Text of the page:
Thursday, May 21, 2015

Community Mediation Bill is an Ill-Advised Response

By Professor Mary B. Culbert

This op-ed originally appeared in the Los Angeles Daily Journal.

Community mediation centers help tens of thousands of people across California each year to resolve their conflicts without court involvement - on shoestring budgets. Sara's case at our center is one example. Sara - a person with a disability - had been banned from her favorite local restaurant and was highly distraught after all attempts to resolve the matter were rebuked. She alleged discriminatory mistreatment; the restaurant alleged "stalking."

After speaking with us, the eatery's attorney agreed to mediate. We helped them discuss a series of confrontations, behaviors and reactions on all sides. The end result: ban lifted, communication and relationship repaired, and an agreed upon protocol developed if future issues arise. There were no arrests, no legal cases filed and no social service or police departments involved - classic community mediation.

Extrapolating from Los Angeles County statistics, we estimate that California's 60 community mediation centers serve 100,000 people each year, resolving 40,000 disputes - all made possible by the California Dispute Resolution Programs Act (DRPA) funding.

These efforts are in jeopardy thanks to Assembly Bill 1123, which has the potential to decimate community mediation funding, and place additional strain on our overburdened courts.

AB 1123 permits transfer of community mediation funds and funding decisions from counties to courts. Members of California's mediation community oppose it.

But those most impacted by this bill - community programs and the state agency with oversight authority - were never consulted.

Court oversight of community funds is a conflict of interest. Courts compete with community programs for funding, and are experiencing drastic funding cuts. The risk that court decision-makers would be swayed by their burgeoning caseloads is significant. Courts should not decide who gets what, nor should community mediation money make up for court funding cuts. We need data to show that community mediation services are even being provided in counties that have already turned over decision-making authority - about community mediation money - to the courts, rather than rubber stamp this practice via AB 1123.

A 1989 law review article by Mary Alice Coleman's, co-author of DRPA, describes the law's intent: "After a 10-year legislative struggle, the ...Act of now paving the way for a system of community dispute resolution programs throughout California..., revenues to fund local, non-court dispute resolution program... [and] statewide implementation... by the State ...and individual county governments." (Citations omitted).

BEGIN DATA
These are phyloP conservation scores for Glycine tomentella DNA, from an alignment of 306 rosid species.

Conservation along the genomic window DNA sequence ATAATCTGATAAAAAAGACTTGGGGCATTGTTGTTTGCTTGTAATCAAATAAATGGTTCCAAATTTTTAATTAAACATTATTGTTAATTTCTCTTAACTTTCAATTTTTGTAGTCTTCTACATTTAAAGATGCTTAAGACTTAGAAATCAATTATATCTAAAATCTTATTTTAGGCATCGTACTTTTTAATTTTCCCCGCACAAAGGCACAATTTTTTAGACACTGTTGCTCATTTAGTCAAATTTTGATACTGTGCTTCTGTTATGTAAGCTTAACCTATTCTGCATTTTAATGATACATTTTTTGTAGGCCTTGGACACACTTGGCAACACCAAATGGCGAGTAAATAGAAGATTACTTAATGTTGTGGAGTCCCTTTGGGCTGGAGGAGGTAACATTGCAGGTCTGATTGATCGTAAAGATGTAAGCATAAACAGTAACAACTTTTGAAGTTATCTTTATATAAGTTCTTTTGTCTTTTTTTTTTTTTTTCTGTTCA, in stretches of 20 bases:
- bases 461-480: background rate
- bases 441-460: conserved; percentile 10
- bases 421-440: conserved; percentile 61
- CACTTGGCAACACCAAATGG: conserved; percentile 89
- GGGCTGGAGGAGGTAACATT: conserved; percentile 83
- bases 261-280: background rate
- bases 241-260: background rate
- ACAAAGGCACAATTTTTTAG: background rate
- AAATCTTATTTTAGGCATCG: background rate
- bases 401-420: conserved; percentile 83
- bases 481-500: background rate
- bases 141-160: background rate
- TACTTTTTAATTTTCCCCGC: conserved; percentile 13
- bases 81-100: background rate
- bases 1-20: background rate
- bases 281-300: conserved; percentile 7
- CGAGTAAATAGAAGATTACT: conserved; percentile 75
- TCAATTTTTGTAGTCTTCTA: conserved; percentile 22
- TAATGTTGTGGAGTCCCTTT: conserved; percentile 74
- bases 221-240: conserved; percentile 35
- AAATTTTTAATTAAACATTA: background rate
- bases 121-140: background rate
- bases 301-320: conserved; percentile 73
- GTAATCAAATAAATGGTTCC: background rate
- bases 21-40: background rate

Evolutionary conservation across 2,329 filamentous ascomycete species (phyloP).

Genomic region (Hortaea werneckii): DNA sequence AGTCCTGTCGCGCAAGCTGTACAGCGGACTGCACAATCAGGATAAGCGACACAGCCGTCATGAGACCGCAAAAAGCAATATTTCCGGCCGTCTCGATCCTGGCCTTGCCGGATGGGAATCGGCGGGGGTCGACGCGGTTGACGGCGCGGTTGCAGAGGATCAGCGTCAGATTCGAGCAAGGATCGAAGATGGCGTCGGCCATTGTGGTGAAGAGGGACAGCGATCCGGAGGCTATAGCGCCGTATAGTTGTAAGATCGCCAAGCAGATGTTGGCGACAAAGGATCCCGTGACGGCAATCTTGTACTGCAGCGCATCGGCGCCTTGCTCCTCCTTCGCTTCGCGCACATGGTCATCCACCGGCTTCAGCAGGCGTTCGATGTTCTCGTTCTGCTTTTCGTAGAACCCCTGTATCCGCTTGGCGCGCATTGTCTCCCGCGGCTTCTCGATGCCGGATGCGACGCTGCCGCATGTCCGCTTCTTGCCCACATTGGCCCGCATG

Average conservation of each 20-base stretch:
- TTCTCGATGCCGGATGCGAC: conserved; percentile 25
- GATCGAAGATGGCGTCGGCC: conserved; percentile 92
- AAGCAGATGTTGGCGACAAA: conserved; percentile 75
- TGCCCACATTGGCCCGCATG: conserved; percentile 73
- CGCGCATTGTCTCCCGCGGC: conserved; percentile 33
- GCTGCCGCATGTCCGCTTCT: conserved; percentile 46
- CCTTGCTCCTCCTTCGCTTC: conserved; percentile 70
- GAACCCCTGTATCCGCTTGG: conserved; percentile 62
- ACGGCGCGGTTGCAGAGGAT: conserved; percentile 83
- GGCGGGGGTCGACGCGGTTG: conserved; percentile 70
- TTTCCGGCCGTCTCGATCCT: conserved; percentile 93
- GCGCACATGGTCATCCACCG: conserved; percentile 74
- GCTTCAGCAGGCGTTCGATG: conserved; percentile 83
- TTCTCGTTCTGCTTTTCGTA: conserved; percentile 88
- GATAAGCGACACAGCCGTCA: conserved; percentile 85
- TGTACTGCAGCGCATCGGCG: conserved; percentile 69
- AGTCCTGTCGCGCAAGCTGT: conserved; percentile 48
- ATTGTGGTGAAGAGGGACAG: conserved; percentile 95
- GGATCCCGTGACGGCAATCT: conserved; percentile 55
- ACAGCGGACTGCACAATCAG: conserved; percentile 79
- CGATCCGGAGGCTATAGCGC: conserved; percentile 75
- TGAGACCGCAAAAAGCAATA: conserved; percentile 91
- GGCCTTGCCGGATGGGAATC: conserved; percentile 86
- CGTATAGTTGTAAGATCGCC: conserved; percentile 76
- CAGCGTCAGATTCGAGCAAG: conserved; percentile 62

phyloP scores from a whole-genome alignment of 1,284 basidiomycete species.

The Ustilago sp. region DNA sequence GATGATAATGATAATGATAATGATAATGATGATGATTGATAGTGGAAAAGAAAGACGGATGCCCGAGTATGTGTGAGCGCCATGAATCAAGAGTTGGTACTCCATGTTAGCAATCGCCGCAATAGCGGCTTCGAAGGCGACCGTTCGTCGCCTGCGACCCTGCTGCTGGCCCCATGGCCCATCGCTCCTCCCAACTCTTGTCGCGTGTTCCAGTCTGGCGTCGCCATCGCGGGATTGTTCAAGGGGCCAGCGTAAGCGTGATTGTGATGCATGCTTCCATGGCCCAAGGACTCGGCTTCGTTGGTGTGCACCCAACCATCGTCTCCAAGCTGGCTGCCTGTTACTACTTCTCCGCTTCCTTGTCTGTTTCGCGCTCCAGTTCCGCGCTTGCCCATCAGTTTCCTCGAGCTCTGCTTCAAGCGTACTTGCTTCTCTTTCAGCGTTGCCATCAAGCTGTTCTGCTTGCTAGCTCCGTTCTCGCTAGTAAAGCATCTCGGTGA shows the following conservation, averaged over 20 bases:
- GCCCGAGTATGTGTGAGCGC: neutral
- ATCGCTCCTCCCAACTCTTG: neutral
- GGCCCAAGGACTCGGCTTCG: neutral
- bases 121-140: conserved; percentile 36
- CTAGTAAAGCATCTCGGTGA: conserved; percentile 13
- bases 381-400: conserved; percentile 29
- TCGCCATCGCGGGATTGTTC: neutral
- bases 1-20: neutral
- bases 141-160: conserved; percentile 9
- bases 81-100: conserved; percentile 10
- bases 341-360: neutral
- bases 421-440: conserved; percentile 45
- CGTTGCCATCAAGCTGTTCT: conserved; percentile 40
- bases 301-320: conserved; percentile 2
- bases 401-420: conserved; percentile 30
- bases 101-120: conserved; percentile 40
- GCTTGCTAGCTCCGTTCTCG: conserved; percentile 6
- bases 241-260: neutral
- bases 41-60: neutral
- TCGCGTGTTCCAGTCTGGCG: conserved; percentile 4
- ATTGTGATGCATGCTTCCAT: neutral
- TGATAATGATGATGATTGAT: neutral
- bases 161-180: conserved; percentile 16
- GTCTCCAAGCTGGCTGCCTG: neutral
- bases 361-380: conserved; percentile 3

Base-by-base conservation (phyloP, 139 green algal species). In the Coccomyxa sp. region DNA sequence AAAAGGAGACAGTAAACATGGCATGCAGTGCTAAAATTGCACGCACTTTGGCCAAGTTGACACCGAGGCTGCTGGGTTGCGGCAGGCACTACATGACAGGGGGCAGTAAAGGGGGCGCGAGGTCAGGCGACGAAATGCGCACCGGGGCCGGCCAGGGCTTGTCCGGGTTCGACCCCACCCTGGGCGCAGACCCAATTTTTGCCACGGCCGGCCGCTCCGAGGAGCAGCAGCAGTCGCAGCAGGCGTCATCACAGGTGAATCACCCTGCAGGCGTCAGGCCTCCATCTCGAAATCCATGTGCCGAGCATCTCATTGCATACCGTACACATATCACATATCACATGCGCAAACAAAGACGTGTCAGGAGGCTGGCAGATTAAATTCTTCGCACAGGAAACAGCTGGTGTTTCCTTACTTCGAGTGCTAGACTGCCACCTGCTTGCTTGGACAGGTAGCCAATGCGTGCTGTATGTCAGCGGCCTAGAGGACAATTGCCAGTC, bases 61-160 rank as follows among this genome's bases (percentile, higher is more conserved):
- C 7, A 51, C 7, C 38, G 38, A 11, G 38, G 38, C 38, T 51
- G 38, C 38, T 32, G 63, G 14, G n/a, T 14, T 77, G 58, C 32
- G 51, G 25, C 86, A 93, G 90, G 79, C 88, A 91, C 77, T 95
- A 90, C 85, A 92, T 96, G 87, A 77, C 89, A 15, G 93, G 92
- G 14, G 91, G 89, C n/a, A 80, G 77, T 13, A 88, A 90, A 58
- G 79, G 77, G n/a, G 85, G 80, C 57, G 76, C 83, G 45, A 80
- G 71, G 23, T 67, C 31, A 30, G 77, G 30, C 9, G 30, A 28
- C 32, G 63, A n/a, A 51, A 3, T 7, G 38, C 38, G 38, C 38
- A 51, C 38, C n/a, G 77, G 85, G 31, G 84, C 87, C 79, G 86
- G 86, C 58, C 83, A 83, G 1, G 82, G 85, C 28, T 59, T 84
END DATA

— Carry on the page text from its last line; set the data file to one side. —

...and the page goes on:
A loss of community services would disproportionately impact disenfranchised communities with no access to the justice system due to language or financial barriers - especially minorities, persons of color, seniors, persons with disabilities and veterans.

Los Angeles County's Dispute Resolution Program reports that its DRPA funded agencies (one-fifth of the total number of DRPA funded programs statewide) are serving nearly 20,000 people a year and reaching the law's intended beneficiaries:

  • 0.7 percent self-identified their as American Indian/Native American
  • 7.9 percent self-identified as Asian/Pacific Islander
  • 24.3 percent self-identified as Black/African-American
  • 40.7 percent self-identified as Hispanic/Latino
  • 19.9 percent self-identified as White
  • 2.6 percent self-identified as Multiple Ethnicities
  • 4.0 percent self-identified as Other
  • 43.0 percent self-identified their annual income as less than or equal to $20,000
  • 29.9 percent self-identified their annual income as $20,001-$30,000
  • 11.1 percent self-identified their annual income as $30,001-$50,000
  • And 16.0 percent self-identified their annual income as greater than or equal to $50,001
DRPA money is being utilized to serve its intended beneficiaries - not the wealthy, or to pay private mediators. Any changes to DRPA should strengthen and clarify the goal of serving its intended beneficiaries - not set up a scheme that could weaken and ultimately decimate dispute resolution funds for California's indigent and disenfranchised communities.

Police, courts and community agencies will be further inundated with conflicts if AB 1123 passes. Turning a community mediation funding law in to a law that primarily funds court mediation is an ill-advised response to the court funding crisis. The loss of community peace-building services far exceeds the possible short-term relief in court caseloads.

We welcome discussions about helping the courts to fund court mediation - but not at the expense of community mediation services. There are win/win solutions, but AB 1123 is not one of them.

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